Kona Grill * 511 US Hwy 1 south, Iselin, NJ

I Do(nut): Carl’s Jr. India

 

“Visit your nearest Carl’s Jr. and propose your Valentine with an Onion Ring in a quirky way.”

I think I’d want more than 20% off for this.

Chains of Love: Denny’s Jackson Heights

Though it seemed like it appeared overnight, anyone following Queens chain news knew that this Denny’s has been promised for years. The first rumblings were in spring of 2013, a year and a half before I moved down the street. I assumed upon unpacking I would have Super Birds at my disposal 24 hours a day.

denny's facade

The most surprising thing about the new Jackson Heights’ Denny’s, nestled into the fresh, picture-window building also housing a Chipotle and Dunkin’ Donuts wasn’t that they don’t serve craft cocktails like NYC’s first Denny’s (they don’t serve alcohol at all) or that the host automatically sent my arriving party to the table where I was already seated (guess there’s a dearth of childless, middle-age white ladies in the neighborhood) or that it was nothing like the Denny’s in Japan. No, I was extremely tickled that the check was automatically divvied into three. I’m pretty sure I’ve never encountered that at a restaurant in NYC–or any other Denny’s.

denny's receipt

I did not take any photos of the interior. The restaurant is quite bright and large (the waiting area is the size of most cafes in the area) with lots of burgundy booths, diner seating, and totally nondescript décor. I kept getting distracted by blown-up photos on the wall depicting what looked like a Waffle House, but with Denny’s name on the signs.

The menu is heavy on Grand Slams, skillets, and burgers, as it always was. It’s also pretty trend-averse. There are no flatbreads or kale salads. Jalapeño bacon and salted caramel are about as daring as it gets.

denny's pot roast

Bacon cheddar tots were a new addition, and regular old fries could be upgraded to the little blobs, more fritter than tot, for $1.29, so that had to be done. They would probably be better if they cheese had melted rather than stayed shredded. I had no complaints about the level of American cheese oozing on my pot roast melt, though. With the addition of sautéed mushrooms and caramelized onions, held together by toasted 7-grain bread, this was not a bad sandwich. There was an unplanned double pot roast order at my table.

denny's duo

I love leftovers (I always freak when dining with people who leave 25% of their food destined for the trash) so I brought them to work the next day. I reflexively hid my plastic bag from view on the subway, but remembered this was the 7 train, not the F where my Olive Garden remnants elicited scowls.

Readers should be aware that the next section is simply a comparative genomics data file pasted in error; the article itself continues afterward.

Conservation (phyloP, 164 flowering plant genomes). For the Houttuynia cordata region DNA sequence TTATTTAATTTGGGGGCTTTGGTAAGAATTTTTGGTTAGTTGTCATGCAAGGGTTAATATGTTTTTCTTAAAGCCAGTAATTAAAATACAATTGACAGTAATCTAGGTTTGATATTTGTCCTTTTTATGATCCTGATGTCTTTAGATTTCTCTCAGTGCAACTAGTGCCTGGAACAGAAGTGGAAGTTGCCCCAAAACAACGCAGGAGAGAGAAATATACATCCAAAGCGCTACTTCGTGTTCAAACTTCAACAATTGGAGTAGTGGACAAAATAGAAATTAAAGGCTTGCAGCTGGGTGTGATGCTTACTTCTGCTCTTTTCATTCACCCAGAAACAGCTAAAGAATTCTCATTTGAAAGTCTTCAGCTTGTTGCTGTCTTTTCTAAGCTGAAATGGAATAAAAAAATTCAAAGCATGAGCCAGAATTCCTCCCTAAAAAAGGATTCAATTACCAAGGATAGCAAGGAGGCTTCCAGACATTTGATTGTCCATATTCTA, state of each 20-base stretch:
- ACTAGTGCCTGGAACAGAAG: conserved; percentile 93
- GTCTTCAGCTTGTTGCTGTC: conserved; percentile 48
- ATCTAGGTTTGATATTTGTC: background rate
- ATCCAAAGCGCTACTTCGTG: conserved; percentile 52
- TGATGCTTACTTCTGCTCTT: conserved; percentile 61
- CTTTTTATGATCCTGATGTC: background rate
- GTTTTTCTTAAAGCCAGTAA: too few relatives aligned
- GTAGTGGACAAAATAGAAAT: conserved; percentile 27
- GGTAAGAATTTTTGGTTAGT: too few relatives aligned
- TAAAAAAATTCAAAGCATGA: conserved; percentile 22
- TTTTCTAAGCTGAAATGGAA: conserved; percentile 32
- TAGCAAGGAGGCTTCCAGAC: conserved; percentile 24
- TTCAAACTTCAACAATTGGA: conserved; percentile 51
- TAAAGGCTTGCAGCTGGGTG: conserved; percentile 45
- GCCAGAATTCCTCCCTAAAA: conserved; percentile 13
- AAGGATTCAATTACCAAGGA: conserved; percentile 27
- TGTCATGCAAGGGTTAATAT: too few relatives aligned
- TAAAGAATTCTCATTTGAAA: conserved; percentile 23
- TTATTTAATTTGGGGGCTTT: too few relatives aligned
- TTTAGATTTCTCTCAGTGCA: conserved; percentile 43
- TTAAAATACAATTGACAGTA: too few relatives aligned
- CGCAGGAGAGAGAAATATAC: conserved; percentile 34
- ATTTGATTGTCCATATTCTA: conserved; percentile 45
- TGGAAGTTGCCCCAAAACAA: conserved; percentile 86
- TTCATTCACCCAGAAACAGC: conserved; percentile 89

Denny’s * 8710 Northern Blvd., Jackson Heights, NY

Shovel Time: Mingles

threeshovel So, I didn’t end up eating any traditional food in Seoul but that’s not to say I avoided Korean cuisine altogether. I just went a little fancy with it. Mingles, though, is the funniest name for a restaurant freshly Michelin starred, South Korea’s first inclusion in the guide. It screams swinging singles a la Regal Beagle, and also makes me think of Mumbles, a fern bar-ish restaurant that was in Gramercy up until a year ago. Put those thoughts out of your head, though.

mingles interior

I didn’t have any urge to try a tasting menu type restaurant in Tokyo, but somehow it made sense in Seoul because it’s so modern and glitzy and status-y. I did a prix-fixe lunch, a pretty good value at 58,000 won ($50) even with multiple supplements. I went wild and added the 50,000 won beverage pairing because it was Thanksgiving and as the lone American I felt it necessary.

mingles menu

 

What follows isn’t going to be insightful at all. The menu descriptions are minimal and my server verbally explained things to me like “baby pine tree sprouts,” so I had no idea what the original Korean words are for a lot of the ingredients. Sometimes I asked, but my notes are not helpful as I typed what I thought I heard i.e. “choeksak” which turned up zero hits on Google.

mingles amuses

Amuses: omija kombucha, smoked eel, and fish cake with a mustard sauce. A lot of appreciation depends on your familiarity with Korean ingredients. Omija is “five-flavor berry” and commonly used in a tea. The corn and egg curd also contained cauliflower in the custard and chorizo hidden at the bottom of the shell.

mingles fish

The fish dish of the day was eel with sansho vinegar jelly. At least I did know that sansho is a Sichuan peppercorn relative.

mingles salad

Foie gras salad, described as autumn fruits and vegetables, herbs with a foie gras torchon and lobster. I do not know any of the fruits, vegetables, or herbs. I want to say there was a slight cherry flavor.

mingles duck

I chose the dry-aged duck as my main course because it was the only poultry, hence closest to turkey (which is always meh anyway). It was not totally un-Thanksgiving-like with a little dish of chestnut cream. Also, garlic leaves and that something that I noted as “choeksak.”